• They Respect Each Others' Individual Strengths And Don't Harp On At Each Other About Individual Failings.
    Rick is good at general jumping around, heavy lifting, navigation, reading situations and getting them out of tough spots. Evie is good at translating, problem solving, archaeology, thinking under pressure and prioritising. They're both good at other things but I'm having a nice lazy generalise here. The point is that they each play to their strengths and don't start yelling at each other when the other person doesn't share the same level of competency in every situation. They complement each other and in The Mummy Returns we get to see that they have managed to build a life together that allows them both to do what they're best at, neither of them having to give that up in order to allow the other partner to follow their interests.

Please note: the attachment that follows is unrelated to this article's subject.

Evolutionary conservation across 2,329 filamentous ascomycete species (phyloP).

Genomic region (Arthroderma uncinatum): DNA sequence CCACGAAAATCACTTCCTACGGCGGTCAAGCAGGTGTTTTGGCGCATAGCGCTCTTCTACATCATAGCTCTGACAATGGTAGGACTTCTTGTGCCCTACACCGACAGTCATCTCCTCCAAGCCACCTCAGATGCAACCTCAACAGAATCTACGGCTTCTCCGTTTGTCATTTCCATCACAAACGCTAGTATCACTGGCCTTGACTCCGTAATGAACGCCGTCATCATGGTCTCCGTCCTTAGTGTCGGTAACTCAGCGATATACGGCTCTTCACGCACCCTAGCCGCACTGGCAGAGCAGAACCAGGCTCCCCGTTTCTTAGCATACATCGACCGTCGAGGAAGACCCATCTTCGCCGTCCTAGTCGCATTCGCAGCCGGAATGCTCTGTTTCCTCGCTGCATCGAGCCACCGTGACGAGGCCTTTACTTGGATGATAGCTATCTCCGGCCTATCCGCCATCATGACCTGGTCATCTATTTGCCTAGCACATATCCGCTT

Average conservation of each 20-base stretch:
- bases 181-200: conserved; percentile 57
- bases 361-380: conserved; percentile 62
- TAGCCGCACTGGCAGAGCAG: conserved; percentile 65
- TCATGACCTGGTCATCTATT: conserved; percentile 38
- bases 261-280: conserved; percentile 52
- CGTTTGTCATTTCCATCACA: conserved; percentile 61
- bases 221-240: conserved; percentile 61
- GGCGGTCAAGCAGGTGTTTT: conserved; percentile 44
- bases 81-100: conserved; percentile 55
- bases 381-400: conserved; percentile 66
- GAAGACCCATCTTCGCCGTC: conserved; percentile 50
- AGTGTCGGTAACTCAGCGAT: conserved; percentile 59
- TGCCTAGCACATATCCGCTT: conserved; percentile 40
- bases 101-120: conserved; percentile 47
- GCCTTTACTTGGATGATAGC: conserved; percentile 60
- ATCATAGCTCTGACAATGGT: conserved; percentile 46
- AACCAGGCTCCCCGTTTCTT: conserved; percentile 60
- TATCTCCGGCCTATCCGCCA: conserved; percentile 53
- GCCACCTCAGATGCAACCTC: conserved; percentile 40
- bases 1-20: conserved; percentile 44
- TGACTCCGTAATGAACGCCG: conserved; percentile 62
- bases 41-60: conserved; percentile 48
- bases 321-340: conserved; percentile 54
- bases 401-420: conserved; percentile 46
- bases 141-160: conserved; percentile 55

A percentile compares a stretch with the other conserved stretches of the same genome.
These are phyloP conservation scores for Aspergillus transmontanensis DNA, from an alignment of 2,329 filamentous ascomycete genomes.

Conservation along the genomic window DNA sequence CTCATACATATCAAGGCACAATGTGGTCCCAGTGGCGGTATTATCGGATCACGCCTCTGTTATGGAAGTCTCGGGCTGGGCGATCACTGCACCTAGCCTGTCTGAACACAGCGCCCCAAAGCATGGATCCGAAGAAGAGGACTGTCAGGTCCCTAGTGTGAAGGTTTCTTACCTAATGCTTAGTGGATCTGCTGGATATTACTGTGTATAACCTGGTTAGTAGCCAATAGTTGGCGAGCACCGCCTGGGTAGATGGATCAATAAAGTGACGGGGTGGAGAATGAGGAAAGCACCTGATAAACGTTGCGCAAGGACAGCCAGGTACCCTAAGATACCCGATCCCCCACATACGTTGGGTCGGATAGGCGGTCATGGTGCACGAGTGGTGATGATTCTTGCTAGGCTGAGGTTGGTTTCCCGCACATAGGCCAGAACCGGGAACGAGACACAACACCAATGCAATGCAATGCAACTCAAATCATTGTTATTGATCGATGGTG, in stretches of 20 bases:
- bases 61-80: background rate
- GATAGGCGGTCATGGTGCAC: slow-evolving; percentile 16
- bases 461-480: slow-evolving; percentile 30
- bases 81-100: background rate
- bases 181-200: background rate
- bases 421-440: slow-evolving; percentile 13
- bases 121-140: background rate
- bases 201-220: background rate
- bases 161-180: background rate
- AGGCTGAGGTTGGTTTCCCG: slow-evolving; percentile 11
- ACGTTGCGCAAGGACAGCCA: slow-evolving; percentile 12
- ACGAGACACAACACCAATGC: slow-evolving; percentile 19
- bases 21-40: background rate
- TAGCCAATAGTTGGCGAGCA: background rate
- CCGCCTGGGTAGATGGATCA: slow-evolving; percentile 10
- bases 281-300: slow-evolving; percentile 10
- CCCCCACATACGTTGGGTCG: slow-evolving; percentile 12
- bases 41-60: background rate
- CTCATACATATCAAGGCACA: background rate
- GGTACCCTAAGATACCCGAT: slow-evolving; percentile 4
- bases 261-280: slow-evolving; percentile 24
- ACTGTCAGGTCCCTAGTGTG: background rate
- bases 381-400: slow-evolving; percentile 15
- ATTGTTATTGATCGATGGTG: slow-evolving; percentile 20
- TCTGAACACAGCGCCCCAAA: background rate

• They Maintain A Passionate And Romantic Love For Each Other Even After Years Of Marriage And Raising A Child.
    One 'trick' I really despise in movies is the '1st movie has a happy ending, 2nd movie opens up with bickering and recriminations and over the course of the 2nd movie they learn to love each other again' ploy. It's annoying, it feels lazy and it teaches kids that no matter how much you love a person, you'll eventually end up screeching at and belittling each other. They didn't pull that trick with The Mummy Returns and I will always love them for it. After at least 10 years of marriage Rick and Evie still love each other and still treat each other as individuals. They don't swap between being people who are in love to parents when they interact with their child, they are those same people who just happen to be parents. It's the most hope-inspiring depiction of having a relationship and a family and still getting to have a distinct identity that I have seen in mainstream cinema.
    True getting to have athletic battles with intruders/aggressors interspersed with public and genuine declarations of affection add a bit of spice and aren't everyone's experience (except in The Incredibles, also a great movie) but their dynamic remains good.